Innovations That Matter

Coffee Joulies


We took a look back on the progress Coffee Joulies has made since May, and how they have developed from their Kickstarter roots to create their own online store with projections of seven figures of gross sales dollars per year.

Regular readers of Springwise will already be familiar with Coffee Joulies, a startup recently featured as one of our top 10 business ideas and opportunities for 2012. When we first covered the company — which produces thermodynamic stones to cool coffee when it’s too hot, and then heat it as it cools down — founders Dave Petrillo and Dave Jackson had just reached their Kickstarter target, enabling them to begin production. When we interviewed the pair a month later in June, they told us how the decision to launch the company through Kickstarter had helped get the project get off the ground quicker than would have been otherwise possible. At that stage, they were still working on supplying all of their Kickstarter funders with the Coffee Joulies stones. Now, nearly half a year on, we’re looking at how Dave and Dave have faced the challenge of transitioning from a Kickstarter startup into a fully fledged online store.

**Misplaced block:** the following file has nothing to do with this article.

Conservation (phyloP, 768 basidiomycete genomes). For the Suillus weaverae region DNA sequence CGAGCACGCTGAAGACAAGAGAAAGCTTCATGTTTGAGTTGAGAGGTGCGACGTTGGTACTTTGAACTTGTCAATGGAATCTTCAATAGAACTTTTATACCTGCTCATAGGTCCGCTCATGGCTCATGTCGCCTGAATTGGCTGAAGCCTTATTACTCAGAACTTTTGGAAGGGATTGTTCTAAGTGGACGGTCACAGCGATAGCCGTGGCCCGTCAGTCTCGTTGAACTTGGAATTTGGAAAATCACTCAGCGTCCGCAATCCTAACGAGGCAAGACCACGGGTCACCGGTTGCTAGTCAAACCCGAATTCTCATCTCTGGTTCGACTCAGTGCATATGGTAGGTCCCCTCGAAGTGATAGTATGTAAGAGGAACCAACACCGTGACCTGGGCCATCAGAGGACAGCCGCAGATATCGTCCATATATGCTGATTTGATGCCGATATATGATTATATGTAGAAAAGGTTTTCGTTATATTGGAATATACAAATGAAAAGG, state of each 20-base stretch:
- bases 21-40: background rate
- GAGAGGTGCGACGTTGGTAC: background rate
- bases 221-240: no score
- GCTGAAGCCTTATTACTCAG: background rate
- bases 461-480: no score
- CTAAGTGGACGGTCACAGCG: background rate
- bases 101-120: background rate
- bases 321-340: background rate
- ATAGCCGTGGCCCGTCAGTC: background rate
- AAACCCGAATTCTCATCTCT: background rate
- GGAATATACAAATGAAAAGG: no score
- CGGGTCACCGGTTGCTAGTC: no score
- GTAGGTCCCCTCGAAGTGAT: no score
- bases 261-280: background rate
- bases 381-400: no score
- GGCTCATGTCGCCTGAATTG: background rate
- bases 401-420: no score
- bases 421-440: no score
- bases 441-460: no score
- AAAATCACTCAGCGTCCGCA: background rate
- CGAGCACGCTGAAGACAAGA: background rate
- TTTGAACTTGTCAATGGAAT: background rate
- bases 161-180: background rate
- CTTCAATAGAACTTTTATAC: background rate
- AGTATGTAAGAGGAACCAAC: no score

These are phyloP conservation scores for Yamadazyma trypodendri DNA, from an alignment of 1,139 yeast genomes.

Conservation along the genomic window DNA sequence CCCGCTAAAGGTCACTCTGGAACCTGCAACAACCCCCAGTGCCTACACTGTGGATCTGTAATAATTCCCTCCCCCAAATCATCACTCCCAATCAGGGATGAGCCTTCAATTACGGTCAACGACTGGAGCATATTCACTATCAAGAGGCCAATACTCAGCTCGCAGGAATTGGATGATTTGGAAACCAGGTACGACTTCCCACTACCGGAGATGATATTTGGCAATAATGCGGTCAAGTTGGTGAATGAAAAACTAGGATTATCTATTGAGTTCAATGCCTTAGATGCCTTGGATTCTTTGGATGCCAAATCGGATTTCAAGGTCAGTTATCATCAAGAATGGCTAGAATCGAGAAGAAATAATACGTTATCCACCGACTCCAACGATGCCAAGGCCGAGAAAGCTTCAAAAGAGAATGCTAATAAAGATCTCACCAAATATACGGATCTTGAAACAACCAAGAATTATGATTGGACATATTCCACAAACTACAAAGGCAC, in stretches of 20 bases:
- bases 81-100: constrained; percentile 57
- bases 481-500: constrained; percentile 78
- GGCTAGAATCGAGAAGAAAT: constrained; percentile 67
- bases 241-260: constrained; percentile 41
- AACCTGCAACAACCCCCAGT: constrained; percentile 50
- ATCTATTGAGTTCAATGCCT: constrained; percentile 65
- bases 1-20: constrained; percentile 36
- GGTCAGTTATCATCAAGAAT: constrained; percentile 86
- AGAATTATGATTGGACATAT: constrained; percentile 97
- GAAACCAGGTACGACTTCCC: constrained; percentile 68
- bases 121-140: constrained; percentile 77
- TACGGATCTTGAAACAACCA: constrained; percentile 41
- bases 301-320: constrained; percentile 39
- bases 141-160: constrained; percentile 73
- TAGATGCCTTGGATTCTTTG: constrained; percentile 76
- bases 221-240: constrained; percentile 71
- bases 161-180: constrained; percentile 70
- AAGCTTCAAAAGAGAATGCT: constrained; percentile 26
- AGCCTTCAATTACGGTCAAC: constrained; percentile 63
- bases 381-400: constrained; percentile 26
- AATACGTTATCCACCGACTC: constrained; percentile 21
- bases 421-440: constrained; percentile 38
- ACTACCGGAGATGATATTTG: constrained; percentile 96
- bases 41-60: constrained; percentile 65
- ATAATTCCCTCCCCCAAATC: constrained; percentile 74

The six months after launch were largely dedicated to clearing the Kickstarter orders — 99.97 percent of which are now handled. Although welcome and necessary for the company, these Kickstarter orders were a huge commitment, and until they were processed it was felt that setting up an online store would have been overstretching the company. However, once completed, the pair were able to set up the store in mid-November, and began taking and shipping fresh orders. Sales so far have been promising, and while the founders recognize that early sales will have been boosted by pent up demand from the six months prior to the store’s launch, they are confident that they will see seven figures of gross sales dollars per year. While it was a relief to fulfil the Kickstarter orders and open an independent online store, the transition has also presented the pair with new challenges. Dave Petrillo told us, “Working with a fixed list of customers from Kickstarter makes a lot of things very easy. Shifting to a variable and moving customer base online has made logistics more complicated. Handling things like customer service and shipping has become a lot more time consuming.” As a result, the pair are looking to outsource such tasks as they move forward, and a consulting company has already been taken on to help with office related matters and to manage temporary staff. The challenge of running an online store with just two permanent members of staff has prompted Dave and Dave to move in together next to their factory so they were able to work longer hours. Given this heavy work load, beginning to outsource some of the company’s processes is a logical and necessary step. That said, the pair also feel they have learned a great deal by undertaking so much of the work themselves. Petrillo comments, “learning how all of these processes work and perfecting how they are handled is vital and will make automating them much easier when the time comes.” Of course, it also helps keep their outgoings to a minimum. While the pair have managed to cope so far without hiring any extra full time staff, they do have a strong relationship with their manufacturing partners Sherrill Manufacturing. Having previously shut down, the plant was re-opened, over twenty members of staff were taken on, and a new production facility was created in a few months, all of which was done in order to produce the thermodynamic stones. The facility currently runs two shifts a day which were non-existent before Coffee Joulies. Now the Kickstarter orders are largely completed and the online store is up and running, Dave and Dave can begin to look towards the future. The stones have achieved huge viral success online, but the pair are beginning to look at selling the Joulies through new channels, which will also lead to an expansion of the manufacturing side of the operation. Thought is also going into the development of possible new products. Coffee Joulies success so far has largely been down to the founders’ ability to setup and run their company without needing to take on extra permanent staff and increase outgoings until necessary. Petrillo told us how he feels the Coffee Joulies ethos is one of hard work, a willingness to learn and adapt quickly, and, above all, to be efficient with time. It is this efficiency that has allowed the pair to successfully navigate the turbulent waters of transition between Kickstarter and the real world of e-commerce. While outsourcing and hiring new staff is a necessary part of growth, the lessons learned from taking on early challenges solo can prove invaluable later. You can read more about Coffee Joulies in our article here, or visit the Coffee Joulies website here. For all Springwise readers, Coffee Joulies would like to offer a $15 discount on their Coffee Joulies Gift Packs. Simply enter SPRINGWISE when prompted in the online store. Offer ends 20 January.